They are also very likely to become the focal point for those who have got nothing or have done nothing and this is when those dangerous consequences may happen.

How reasonable do you think people are going to be when their children are dying of dehydration, they can't take a bath, they can't cook a hot meal? With our interdependent society once the power (electric) goes then other services like water and sewage will be close behind.

Most people have never had to cope with sustained, substantial levels of fear, either in themselves or in others in close proximity. I will say I believe you should be prepared to see and deal with behaviour you would never have believed possible from civilized humans. The reason you should avoid crowds has to do with the fact that individual frustration is one thing, but the frustration of many people feeds individual frustration and fear, which, of course, feeds the frustration of the crowd.

The cycle will feed itself until either the root source of frustration is relieved or there is a catastrophic event, such as a riot or even worse.

Welcome to the real world of social collapse, where families are sundered, and children and good, knowing people die because of the complacency, confusion, and naiveté' of the unaware, which are at least as hazardous as weather, injury, and malicious action.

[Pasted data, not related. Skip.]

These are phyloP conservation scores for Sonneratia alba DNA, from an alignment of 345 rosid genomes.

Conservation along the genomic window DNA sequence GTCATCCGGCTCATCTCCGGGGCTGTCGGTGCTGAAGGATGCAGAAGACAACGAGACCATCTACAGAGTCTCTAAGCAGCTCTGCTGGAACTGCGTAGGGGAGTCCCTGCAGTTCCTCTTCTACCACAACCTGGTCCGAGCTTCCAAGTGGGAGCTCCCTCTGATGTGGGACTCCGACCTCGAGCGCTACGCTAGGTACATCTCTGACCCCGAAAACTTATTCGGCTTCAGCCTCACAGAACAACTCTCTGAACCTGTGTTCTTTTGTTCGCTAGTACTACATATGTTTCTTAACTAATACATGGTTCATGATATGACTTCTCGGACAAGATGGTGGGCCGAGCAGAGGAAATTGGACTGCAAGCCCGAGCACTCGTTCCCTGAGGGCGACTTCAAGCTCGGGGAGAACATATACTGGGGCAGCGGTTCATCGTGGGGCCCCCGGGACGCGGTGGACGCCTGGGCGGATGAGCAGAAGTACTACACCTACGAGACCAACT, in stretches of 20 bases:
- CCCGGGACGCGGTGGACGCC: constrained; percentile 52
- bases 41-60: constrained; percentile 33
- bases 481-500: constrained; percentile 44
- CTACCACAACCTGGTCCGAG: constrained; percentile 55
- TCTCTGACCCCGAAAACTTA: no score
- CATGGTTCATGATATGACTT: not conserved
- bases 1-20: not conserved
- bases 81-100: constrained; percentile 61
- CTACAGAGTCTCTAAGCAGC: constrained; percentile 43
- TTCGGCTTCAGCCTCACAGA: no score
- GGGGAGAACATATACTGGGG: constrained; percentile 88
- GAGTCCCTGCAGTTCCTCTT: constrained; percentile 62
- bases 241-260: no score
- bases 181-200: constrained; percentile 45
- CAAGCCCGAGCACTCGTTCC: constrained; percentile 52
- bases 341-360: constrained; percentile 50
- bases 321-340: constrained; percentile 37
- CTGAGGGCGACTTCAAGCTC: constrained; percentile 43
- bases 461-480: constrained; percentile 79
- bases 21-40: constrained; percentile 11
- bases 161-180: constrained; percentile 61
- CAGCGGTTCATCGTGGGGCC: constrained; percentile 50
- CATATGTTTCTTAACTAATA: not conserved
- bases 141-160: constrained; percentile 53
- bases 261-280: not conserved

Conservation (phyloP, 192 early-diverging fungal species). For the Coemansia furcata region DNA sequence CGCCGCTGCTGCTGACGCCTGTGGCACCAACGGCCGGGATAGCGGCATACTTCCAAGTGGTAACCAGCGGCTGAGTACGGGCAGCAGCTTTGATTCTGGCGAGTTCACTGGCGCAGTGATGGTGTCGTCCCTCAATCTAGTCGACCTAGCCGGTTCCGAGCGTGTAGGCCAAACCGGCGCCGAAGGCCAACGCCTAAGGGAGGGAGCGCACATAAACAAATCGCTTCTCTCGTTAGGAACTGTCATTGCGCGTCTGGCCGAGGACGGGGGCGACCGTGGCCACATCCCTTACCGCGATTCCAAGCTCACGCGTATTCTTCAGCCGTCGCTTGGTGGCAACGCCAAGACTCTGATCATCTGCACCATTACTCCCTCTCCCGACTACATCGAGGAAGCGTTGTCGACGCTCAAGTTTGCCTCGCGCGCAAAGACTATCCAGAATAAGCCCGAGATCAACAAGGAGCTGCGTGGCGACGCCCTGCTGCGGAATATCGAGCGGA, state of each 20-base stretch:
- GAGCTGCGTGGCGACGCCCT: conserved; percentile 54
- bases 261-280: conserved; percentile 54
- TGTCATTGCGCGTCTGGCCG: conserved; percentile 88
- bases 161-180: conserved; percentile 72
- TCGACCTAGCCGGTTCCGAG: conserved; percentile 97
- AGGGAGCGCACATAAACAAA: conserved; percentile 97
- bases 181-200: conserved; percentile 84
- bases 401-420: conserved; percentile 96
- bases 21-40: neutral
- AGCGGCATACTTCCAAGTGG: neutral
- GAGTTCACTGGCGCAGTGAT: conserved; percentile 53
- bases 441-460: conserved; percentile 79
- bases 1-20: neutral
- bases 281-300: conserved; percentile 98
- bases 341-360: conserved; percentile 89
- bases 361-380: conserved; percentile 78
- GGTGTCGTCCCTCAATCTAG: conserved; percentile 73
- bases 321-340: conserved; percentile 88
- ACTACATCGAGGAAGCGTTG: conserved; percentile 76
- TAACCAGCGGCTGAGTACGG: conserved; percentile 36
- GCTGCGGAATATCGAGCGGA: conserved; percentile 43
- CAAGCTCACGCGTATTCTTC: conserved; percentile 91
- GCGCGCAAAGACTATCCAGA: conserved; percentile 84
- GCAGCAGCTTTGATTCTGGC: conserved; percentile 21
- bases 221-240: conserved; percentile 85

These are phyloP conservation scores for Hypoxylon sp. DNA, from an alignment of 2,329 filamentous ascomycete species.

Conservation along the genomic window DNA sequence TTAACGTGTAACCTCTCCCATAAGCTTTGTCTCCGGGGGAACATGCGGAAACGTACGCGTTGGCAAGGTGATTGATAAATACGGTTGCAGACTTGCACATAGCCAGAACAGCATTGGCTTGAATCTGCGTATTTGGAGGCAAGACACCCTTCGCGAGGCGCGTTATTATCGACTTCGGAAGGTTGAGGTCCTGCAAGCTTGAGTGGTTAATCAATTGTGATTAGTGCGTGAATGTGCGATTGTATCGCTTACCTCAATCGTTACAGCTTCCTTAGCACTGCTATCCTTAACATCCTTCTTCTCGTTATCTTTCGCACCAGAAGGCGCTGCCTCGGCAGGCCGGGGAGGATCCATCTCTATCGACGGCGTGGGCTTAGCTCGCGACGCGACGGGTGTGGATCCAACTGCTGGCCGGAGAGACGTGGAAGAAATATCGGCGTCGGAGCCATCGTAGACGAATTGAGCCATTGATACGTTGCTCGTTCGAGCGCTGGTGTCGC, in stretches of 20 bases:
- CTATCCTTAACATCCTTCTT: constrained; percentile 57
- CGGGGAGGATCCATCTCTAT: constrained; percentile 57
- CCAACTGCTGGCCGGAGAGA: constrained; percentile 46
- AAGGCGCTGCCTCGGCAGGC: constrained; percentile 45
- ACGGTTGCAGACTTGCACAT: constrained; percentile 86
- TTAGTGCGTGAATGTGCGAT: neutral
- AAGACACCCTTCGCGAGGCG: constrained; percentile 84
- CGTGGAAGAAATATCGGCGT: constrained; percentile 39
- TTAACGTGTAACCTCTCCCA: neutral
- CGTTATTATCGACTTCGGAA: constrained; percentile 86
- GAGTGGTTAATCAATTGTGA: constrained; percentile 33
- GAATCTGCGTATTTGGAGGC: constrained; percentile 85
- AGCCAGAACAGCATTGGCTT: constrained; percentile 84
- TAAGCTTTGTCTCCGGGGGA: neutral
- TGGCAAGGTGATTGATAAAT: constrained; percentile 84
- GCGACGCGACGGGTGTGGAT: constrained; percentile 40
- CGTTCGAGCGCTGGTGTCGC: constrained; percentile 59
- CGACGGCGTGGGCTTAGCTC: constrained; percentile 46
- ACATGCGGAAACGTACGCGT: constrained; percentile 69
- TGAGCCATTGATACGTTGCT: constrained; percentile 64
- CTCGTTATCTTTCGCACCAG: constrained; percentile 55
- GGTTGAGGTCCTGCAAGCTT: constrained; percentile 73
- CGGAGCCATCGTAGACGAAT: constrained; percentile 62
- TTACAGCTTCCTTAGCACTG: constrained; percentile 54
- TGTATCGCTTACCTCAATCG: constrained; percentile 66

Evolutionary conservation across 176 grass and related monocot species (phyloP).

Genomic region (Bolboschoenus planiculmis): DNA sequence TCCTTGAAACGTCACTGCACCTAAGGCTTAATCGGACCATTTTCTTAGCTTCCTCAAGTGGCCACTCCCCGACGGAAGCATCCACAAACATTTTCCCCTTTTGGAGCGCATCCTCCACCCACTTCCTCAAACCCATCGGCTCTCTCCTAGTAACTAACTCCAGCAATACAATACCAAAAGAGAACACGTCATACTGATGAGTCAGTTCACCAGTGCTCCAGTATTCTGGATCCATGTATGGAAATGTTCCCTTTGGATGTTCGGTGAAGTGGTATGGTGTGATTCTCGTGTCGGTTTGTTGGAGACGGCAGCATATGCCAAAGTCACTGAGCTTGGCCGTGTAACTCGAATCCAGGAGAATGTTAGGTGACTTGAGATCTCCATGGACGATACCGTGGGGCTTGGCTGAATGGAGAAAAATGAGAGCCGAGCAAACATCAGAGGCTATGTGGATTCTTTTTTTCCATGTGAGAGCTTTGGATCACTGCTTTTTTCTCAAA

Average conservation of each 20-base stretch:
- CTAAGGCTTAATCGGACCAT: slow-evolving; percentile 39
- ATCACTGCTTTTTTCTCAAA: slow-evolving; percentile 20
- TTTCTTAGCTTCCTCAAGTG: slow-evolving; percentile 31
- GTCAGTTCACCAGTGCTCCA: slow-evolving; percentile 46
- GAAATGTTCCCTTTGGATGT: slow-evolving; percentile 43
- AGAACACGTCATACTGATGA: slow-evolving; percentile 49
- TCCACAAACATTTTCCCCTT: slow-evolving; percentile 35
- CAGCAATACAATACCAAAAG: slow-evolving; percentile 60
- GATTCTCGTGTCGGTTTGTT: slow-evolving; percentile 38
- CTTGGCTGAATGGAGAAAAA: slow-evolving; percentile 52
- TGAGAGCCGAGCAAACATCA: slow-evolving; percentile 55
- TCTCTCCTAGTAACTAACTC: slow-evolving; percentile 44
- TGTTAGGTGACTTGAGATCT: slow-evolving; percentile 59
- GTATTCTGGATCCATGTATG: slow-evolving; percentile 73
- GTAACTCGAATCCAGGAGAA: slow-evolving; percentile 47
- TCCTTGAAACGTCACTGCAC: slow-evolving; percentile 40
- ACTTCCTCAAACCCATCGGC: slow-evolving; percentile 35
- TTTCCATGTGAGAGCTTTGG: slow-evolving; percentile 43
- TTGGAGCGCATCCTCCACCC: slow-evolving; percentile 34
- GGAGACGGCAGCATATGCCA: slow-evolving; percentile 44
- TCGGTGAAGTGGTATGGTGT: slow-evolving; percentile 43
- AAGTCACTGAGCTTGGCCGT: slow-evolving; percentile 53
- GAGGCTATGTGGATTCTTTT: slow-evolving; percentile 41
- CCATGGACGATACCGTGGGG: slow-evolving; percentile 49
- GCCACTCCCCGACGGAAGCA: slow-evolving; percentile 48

Peter Goodchild in his paper ‘Peak Oil and the Problem of Infrastructure’ states:

‘Most schemes for a post-oil technology are based on the misconception that there will be an infrastructure, similar to that of the present day, which could support such future gadgetry. Modern equipment, however, is dependent on specific methods of manufacture, transportation, maintenance, and repair. In less abstract terms, this means machinery, motorized vehicles, and service depots or shops, all of which are generally run by fossil fuels. In addition, one unconsciously assumes the presence of electricity, which energizes the various communications devices, such as telephones and computers; electricity on such a large scale is only possible with fossil fuels.’……

He goes on to say:

‘It is not only oil that will soon be gone. Iron ore of the sort that can be processed with primitive equipment is becoming scarce, and only the less-tractable forms will be available when the oil-powered machinery is no longer available’……..

‘Without fossil fuels, the most that is possible is a pre-industrial infrastructure, although one must still ignore the fact that the pre-industrial world did not fall from the sky as a prefabricated structure but took uncountable generations of human ingenuity to develop. The next problem is that a pre-industrial blacksmith was adept at making horseshoes, but not at making or repairing solar-energy systems.’